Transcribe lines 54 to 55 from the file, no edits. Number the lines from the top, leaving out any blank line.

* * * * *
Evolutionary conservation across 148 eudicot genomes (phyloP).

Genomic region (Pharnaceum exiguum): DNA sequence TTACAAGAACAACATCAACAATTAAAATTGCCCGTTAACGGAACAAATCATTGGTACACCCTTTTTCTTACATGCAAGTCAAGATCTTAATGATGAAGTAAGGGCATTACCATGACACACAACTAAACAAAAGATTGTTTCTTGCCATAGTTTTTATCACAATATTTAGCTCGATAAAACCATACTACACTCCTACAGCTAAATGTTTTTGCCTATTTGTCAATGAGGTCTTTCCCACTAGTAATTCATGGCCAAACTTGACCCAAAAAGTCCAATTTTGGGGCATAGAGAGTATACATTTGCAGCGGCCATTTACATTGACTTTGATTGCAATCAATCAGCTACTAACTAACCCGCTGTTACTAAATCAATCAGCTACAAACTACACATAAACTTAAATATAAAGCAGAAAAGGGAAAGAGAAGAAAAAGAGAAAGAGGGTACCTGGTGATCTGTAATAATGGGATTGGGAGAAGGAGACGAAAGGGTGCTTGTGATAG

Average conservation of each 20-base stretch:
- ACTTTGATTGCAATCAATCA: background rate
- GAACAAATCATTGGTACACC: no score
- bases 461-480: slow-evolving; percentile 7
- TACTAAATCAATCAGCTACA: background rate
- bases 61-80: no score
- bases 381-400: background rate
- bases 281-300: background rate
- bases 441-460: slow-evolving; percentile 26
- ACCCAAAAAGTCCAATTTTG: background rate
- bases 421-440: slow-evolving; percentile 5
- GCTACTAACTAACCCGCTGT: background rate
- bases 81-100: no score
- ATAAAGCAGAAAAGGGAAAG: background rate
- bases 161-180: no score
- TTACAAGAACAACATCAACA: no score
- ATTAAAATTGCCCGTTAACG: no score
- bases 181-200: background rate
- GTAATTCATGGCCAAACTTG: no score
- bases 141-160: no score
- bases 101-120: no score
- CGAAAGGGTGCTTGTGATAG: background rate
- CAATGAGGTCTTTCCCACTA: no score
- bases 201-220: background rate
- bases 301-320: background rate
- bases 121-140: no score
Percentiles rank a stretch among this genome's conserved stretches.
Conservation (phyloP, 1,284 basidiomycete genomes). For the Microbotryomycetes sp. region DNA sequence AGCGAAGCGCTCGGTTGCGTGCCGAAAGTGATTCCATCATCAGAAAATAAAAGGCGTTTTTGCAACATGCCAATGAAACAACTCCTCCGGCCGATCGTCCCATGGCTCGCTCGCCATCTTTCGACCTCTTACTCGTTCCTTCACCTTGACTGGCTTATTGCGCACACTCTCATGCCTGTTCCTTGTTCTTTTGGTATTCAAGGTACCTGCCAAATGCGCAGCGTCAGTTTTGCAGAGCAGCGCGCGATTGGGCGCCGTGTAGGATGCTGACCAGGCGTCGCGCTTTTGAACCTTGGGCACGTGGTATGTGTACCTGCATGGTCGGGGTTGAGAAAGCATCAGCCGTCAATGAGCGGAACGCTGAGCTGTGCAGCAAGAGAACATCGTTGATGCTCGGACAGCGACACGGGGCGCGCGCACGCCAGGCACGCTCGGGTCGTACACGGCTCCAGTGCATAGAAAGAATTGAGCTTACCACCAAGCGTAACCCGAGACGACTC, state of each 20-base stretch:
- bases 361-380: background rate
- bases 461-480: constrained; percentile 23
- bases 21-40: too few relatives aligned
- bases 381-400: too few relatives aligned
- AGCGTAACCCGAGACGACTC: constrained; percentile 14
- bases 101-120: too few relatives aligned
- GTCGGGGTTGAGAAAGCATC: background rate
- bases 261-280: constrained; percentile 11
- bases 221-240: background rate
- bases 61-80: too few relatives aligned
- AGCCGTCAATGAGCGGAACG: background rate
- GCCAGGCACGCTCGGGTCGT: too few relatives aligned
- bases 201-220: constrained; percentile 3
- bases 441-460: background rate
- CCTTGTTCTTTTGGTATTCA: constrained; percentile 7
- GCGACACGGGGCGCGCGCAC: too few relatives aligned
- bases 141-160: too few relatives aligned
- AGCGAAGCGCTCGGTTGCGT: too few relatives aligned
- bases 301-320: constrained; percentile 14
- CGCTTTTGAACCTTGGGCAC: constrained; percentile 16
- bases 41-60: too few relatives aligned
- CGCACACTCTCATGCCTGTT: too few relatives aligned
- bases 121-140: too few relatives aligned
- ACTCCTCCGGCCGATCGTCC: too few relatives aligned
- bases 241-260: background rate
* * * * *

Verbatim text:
- ACTCCTCCGGCCGATCGTCC: too few relatives aligned
- bases 241-260: background rate